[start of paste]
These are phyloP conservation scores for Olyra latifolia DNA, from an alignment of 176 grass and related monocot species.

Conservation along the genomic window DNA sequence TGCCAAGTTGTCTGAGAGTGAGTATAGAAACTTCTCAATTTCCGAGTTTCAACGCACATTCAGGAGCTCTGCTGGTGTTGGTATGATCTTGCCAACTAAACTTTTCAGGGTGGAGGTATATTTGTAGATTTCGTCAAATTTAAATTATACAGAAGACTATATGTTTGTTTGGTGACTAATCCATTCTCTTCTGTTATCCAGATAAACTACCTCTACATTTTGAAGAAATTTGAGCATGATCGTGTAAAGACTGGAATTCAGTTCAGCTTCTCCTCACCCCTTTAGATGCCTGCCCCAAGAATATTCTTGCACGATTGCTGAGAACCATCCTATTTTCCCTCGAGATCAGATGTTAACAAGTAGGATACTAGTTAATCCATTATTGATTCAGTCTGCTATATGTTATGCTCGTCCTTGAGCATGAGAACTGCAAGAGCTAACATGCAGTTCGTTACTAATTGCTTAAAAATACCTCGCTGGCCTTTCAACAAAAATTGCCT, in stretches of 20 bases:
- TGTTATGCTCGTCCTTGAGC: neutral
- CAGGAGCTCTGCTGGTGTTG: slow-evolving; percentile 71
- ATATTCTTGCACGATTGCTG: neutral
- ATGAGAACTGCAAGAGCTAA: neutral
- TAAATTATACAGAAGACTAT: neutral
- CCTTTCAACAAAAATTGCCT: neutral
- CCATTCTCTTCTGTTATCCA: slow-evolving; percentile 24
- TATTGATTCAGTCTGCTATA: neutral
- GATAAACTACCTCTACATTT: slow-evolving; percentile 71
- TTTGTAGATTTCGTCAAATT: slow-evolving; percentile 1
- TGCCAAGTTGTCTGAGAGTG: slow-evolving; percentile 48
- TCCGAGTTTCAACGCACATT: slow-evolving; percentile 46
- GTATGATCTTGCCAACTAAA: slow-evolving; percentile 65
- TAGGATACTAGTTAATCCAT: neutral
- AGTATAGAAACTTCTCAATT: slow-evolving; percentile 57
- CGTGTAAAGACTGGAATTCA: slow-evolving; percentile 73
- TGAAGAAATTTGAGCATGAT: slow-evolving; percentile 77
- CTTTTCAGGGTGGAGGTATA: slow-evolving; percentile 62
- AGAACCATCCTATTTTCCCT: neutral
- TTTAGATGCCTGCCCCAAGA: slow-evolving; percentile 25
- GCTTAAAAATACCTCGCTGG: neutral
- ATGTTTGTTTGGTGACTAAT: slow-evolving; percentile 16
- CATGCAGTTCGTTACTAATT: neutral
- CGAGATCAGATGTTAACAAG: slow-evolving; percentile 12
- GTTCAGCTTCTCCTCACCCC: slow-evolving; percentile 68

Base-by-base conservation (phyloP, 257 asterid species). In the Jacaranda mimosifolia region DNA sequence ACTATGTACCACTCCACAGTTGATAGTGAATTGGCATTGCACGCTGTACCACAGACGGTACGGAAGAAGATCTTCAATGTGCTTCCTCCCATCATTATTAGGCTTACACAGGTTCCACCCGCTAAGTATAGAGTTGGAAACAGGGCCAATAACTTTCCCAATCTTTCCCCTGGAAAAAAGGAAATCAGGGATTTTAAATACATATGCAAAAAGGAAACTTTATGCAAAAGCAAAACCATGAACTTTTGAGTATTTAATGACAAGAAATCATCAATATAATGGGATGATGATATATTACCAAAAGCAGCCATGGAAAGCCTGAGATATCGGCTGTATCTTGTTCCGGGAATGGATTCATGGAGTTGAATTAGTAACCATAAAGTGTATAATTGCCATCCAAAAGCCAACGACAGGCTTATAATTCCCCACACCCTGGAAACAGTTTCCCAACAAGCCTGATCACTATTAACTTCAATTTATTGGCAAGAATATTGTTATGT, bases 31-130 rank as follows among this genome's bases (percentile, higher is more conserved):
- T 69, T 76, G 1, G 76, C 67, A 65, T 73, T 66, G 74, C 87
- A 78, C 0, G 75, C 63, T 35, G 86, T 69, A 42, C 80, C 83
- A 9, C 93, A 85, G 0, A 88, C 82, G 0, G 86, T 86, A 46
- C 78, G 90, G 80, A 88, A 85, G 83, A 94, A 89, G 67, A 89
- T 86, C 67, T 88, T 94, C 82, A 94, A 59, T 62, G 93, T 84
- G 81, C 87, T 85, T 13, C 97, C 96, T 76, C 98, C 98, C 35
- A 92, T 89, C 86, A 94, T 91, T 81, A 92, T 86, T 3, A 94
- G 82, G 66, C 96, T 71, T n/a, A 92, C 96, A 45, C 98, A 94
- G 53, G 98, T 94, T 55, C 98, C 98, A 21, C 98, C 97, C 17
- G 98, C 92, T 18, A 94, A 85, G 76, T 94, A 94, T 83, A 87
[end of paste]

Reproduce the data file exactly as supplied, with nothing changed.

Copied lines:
These are phyloP conservation scores for Olyra latifolia DNA, from an alignment of 176 grass and related monocot species.

Conservation along the genomic window DNA sequence TGCCAAGTTGTCTGAGAGTGAGTATAGAAACTTCTCAATTTCCGAGTTTCAACGCACATTCAGGAGCTCTGCTGGTGTTGGTATGATCTTGCCAACTAAACTTTTCAGGGTGGAGGTATATTTGTAGATTTCGTCAAATTTAAATTATACAGAAGACTATATGTTTGTTTGGTGACTAATCCATTCTCTTCTGTTATCCAGATAAACTACCTCTACATTTTGAAGAAATTTGAGCATGATCGTGTAAAGACTGGAATTCAGTTCAGCTTCTCCTCACCCCTTTAGATGCCTGCCCCAAGAATATTCTTGCACGATTGCTGAGAACCATCCTATTTTCCCTCGAGATCAGATGTTAACAAGTAGGATACTAGTTAATCCATTATTGATTCAGTCTGCTATATGTTATGCTCGTCCTTGAGCATGAGAACTGCAAGAGCTAACATGCAGTTCGTTACTAATTGCTTAAAAATACCTCGCTGGCCTTTCAACAAAAATTGCCT, in stretches of 20 bases:
- TGTTATGCTCGTCCTTGAGC: neutral
- CAGGAGCTCTGCTGGTGTTG: slow-evolving; percentile 71
- ATATTCTTGCACGATTGCTG: neutral
- ATGAGAACTGCAAGAGCTAA: neutral
- TAAATTATACAGAAGACTAT: neutral
- CCTTTCAACAAAAATTGCCT: neutral
- CCATTCTCTTCTGTTATCCA: slow-evolving; percentile 24
- TATTGATTCAGTCTGCTATA: neutral
- GATAAACTACCTCTACATTT: slow-evolving; percentile 71
- TTTGTAGATTTCGTCAAATT: slow-evolving; percentile 1
- TGCCAAGTTGTCTGAGAGTG: slow-evolving; percentile 48
- TCCGAGTTTCAACGCACATT: slow-evolving; percentile 46
- GTATGATCTTGCCAACTAAA: slow-evolving; percentile 65
- TAGGATACTAGTTAATCCAT: neutral
- AGTATAGAAACTTCTCAATT: slow-evolving; percentile 57
- CGTGTAAAGACTGGAATTCA: slow-evolving; percentile 73
- TGAAGAAATTTGAGCATGAT: slow-evolving; percentile 77
- CTTTTCAGGGTGGAGGTATA: slow-evolving; percentile 62
- AGAACCATCCTATTTTCCCT: neutral
- TTTAGATGCCTGCCCCAAGA: slow-evolving; percentile 25
- GCTTAAAAATACCTCGCTGG: neutral
- ATGTTTGTTTGGTGACTAAT: slow-evolving; percentile 16
- CATGCAGTTCGTTACTAATT: neutral
- CGAGATCAGATGTTAACAAG: slow-evolving; percentile 12
- GTTCAGCTTCTCCTCACCCC: slow-evolving; percentile 68

Base-by-base conservation (phyloP, 257 asterid species). In the Jacaranda mimosifolia region DNA sequence ACTATGTACCACTCCACAGTTGATAGTGAATTGGCATTGCACGCTGTACCACAGACGGTACGGAAGAAGATCTTCAATGTGCTTCCTCCCATCATTATTAGGCTTACACAGGTTCCACCCGCTAAGTATAGAGTTGGAAACAGGGCCAATAACTTTCCCAATCTTTCCCCTGGAAAAAAGGAAATCAGGGATTTTAAATACATATGCAAAAAGGAAACTTTATGCAAAAGCAAAACCATGAACTTTTGAGTATTTAATGACAAGAAATCATCAATATAATGGGATGATGATATATTACCAAAAGCAGCCATGGAAAGCCTGAGATATCGGCTGTATCTTGTTCCGGGAATGGATTCATGGAGTTGAATTAGTAACCATAAAGTGTATAATTGCCATCCAAAAGCCAACGACAGGCTTATAATTCCCCACACCCTGGAAACAGTTTCCCAACAAGCCTGATCACTATTAACTTCAATTTATTGGCAAGAATATTGTTATGT, bases 31-130 rank as follows among this genome's bases (percentile, higher is more conserved):
- T 69, T 76, G 1, G 76, C 67, A 65, T 73, T 66, G 74, C 87
- A 78, C 0, G 75, C 63, T 35, G 86, T 69, A 42, C 80, C 83
- A 9, C 93, A 85, G 0, A 88, C 82, G 0, G 86, T 86, A 46
- C 78, G 90, G 80, A 88, A 85, G 83, A 94, A 89, G 67, A 89
- T 86, C 67, T 88, T 94, C 82, A 94, A 59, T 62, G 93, T 84
- G 81, C 87, T 85, T 13, C 97, C 96, T 76, C 98, C 98, C 35
- A 92, T 89, C 86, A 94, T 91, T 81, A 92, T 86, T 3, A 94
- G 82, G 66, C 96, T 71, T n/a, A 92, C 96, A 45, C 98, A 94
- G 53, G 98, T 94, T 55, C 98, C 98, A 21, C 98, C 97, C 17
- G 98, C 92, T 18, A 94, A 85, G 76, T 94, A 94, T 83, A 87